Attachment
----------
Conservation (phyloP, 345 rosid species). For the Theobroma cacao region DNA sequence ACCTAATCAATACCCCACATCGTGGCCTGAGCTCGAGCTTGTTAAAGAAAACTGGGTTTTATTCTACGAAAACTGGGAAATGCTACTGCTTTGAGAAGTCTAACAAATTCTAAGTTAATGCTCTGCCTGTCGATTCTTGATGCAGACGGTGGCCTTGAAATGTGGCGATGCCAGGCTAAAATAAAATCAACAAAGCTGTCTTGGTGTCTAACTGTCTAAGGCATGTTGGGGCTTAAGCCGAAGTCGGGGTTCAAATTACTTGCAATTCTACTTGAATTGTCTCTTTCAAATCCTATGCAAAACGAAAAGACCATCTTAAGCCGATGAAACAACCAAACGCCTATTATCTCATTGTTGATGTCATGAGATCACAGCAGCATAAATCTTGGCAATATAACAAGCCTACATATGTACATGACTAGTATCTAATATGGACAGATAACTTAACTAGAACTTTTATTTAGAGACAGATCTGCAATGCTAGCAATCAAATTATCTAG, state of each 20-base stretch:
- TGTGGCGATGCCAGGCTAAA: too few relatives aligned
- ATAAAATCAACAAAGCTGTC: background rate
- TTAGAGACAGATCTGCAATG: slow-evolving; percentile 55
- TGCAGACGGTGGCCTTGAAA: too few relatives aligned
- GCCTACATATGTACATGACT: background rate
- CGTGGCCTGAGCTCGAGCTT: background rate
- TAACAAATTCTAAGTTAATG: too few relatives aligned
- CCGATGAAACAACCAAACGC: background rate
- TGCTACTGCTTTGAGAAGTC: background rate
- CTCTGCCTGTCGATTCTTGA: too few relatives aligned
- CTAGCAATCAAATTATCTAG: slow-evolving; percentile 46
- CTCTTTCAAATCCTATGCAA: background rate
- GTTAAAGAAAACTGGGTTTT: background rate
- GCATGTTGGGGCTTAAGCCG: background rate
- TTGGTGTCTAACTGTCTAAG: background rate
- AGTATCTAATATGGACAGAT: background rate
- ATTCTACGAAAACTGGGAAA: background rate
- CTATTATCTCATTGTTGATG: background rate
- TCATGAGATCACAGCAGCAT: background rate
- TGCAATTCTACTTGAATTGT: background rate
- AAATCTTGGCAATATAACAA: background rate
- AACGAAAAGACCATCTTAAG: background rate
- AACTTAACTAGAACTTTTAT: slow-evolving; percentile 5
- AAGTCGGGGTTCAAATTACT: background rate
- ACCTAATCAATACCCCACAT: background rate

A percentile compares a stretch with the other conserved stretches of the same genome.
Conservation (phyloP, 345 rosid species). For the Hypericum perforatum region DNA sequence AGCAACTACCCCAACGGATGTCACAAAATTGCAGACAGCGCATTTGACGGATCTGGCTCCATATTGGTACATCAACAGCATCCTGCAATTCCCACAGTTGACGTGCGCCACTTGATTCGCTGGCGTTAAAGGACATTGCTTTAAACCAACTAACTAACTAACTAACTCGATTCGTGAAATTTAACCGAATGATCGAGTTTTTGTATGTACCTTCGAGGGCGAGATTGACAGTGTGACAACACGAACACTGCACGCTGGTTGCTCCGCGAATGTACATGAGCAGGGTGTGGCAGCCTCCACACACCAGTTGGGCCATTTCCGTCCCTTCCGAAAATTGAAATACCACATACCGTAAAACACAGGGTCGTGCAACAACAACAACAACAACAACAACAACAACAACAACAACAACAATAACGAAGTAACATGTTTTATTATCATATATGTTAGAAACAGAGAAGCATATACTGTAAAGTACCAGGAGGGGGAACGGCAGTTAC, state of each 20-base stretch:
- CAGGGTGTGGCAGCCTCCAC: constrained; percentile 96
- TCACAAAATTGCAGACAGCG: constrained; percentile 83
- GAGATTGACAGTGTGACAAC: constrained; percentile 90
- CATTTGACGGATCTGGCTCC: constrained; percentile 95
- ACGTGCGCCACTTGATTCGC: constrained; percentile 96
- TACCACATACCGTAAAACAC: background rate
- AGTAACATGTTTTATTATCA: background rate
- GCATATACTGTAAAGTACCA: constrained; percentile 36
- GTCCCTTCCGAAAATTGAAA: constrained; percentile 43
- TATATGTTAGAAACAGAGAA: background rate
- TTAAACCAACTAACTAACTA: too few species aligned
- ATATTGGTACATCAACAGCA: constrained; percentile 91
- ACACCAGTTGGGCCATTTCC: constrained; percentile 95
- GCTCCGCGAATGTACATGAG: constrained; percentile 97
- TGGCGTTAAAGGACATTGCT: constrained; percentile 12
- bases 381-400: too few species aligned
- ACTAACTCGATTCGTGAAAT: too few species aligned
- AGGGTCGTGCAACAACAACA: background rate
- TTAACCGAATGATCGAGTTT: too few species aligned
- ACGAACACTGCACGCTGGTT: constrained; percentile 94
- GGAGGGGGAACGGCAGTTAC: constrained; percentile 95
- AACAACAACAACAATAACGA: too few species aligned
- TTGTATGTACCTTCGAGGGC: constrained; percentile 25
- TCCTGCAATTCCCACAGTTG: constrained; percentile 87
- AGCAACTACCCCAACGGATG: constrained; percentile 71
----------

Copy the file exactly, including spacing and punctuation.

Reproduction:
Conservation (phyloP, 345 rosid species). For the Theobroma cacao region DNA sequence ACCTAATCAATACCCCACATCGTGGCCTGAGCTCGAGCTTGTTAAAGAAAACTGGGTTTTATTCTACGAAAACTGGGAAATGCTACTGCTTTGAGAAGTCTAACAAATTCTAAGTTAATGCTCTGCCTGTCGATTCTTGATGCAGACGGTGGCCTTGAAATGTGGCGATGCCAGGCTAAAATAAAATCAACAAAGCTGTCTTGGTGTCTAACTGTCTAAGGCATGTTGGGGCTTAAGCCGAAGTCGGGGTTCAAATTACTTGCAATTCTACTTGAATTGTCTCTTTCAAATCCTATGCAAAACGAAAAGACCATCTTAAGCCGATGAAACAACCAAACGCCTATTATCTCATTGTTGATGTCATGAGATCACAGCAGCATAAATCTTGGCAATATAACAAGCCTACATATGTACATGACTAGTATCTAATATGGACAGATAACTTAACTAGAACTTTTATTTAGAGACAGATCTGCAATGCTAGCAATCAAATTATCTAG, state of each 20-base stretch:
- TGTGGCGATGCCAGGCTAAA: too few relatives aligned
- ATAAAATCAACAAAGCTGTC: background rate
- TTAGAGACAGATCTGCAATG: slow-evolving; percentile 55
- TGCAGACGGTGGCCTTGAAA: too few relatives aligned
- GCCTACATATGTACATGACT: background rate
- CGTGGCCTGAGCTCGAGCTT: background rate
- TAACAAATTCTAAGTTAATG: too few relatives aligned
- CCGATGAAACAACCAAACGC: background rate
- TGCTACTGCTTTGAGAAGTC: background rate
- CTCTGCCTGTCGATTCTTGA: too few relatives aligned
- CTAGCAATCAAATTATCTAG: slow-evolving; percentile 46
- CTCTTTCAAATCCTATGCAA: background rate
- GTTAAAGAAAACTGGGTTTT: background rate
- GCATGTTGGGGCTTAAGCCG: background rate
- TTGGTGTCTAACTGTCTAAG: background rate
- AGTATCTAATATGGACAGAT: background rate
- ATTCTACGAAAACTGGGAAA: background rate
- CTATTATCTCATTGTTGATG: background rate
- TCATGAGATCACAGCAGCAT: background rate
- TGCAATTCTACTTGAATTGT: background rate
- AAATCTTGGCAATATAACAA: background rate
- AACGAAAAGACCATCTTAAG: background rate
- AACTTAACTAGAACTTTTAT: slow-evolving; percentile 5
- AAGTCGGGGTTCAAATTACT: background rate
- ACCTAATCAATACCCCACAT: background rate

A percentile compares a stretch with the other conserved stretches of the same genome.
Conservation (phyloP, 345 rosid species). For the Hypericum perforatum region DNA sequence AGCAACTACCCCAACGGATGTCACAAAATTGCAGACAGCGCATTTGACGGATCTGGCTCCATATTGGTACATCAACAGCATCCTGCAATTCCCACAGTTGACGTGCGCCACTTGATTCGCTGGCGTTAAAGGACATTGCTTTAAACCAACTAACTAACTAACTAACTCGATTCGTGAAATTTAACCGAATGATCGAGTTTTTGTATGTACCTTCGAGGGCGAGATTGACAGTGTGACAACACGAACACTGCACGCTGGTTGCTCCGCGAATGTACATGAGCAGGGTGTGGCAGCCTCCACACACCAGTTGGGCCATTTCCGTCCCTTCCGAAAATTGAAATACCACATACCGTAAAACACAGGGTCGTGCAACAACAACAACAACAACAACAACAACAACAACAACAACAACAATAACGAAGTAACATGTTTTATTATCATATATGTTAGAAACAGAGAAGCATATACTGTAAAGTACCAGGAGGGGGAACGGCAGTTAC, state of each 20-base stretch:
- CAGGGTGTGGCAGCCTCCAC: constrained; percentile 96
- TCACAAAATTGCAGACAGCG: constrained; percentile 83
- GAGATTGACAGTGTGACAAC: constrained; percentile 90
- CATTTGACGGATCTGGCTCC: constrained; percentile 95
- ACGTGCGCCACTTGATTCGC: constrained; percentile 96
- TACCACATACCGTAAAACAC: background rate
- AGTAACATGTTTTATTATCA: background rate
- GCATATACTGTAAAGTACCA: constrained; percentile 36
- GTCCCTTCCGAAAATTGAAA: constrained; percentile 43
- TATATGTTAGAAACAGAGAA: background rate
- TTAAACCAACTAACTAACTA: too few species aligned
- ATATTGGTACATCAACAGCA: constrained; percentile 91
- ACACCAGTTGGGCCATTTCC: constrained; percentile 95
- GCTCCGCGAATGTACATGAG: constrained; percentile 97
- TGGCGTTAAAGGACATTGCT: constrained; percentile 12
- bases 381-400: too few species aligned
- ACTAACTCGATTCGTGAAAT: too few species aligned
- AGGGTCGTGCAACAACAACA: background rate
- TTAACCGAATGATCGAGTTT: too few species aligned
- ACGAACACTGCACGCTGGTT: constrained; percentile 94
- GGAGGGGGAACGGCAGTTAC: constrained; percentile 95
- AACAACAACAACAATAACGA: too few species aligned
- TTGTATGTACCTTCGAGGGC: constrained; percentile 25
- TCCTGCAATTCCCACAGTTG: constrained; percentile 87
- AGCAACTACCCCAACGGATG: constrained; percentile 71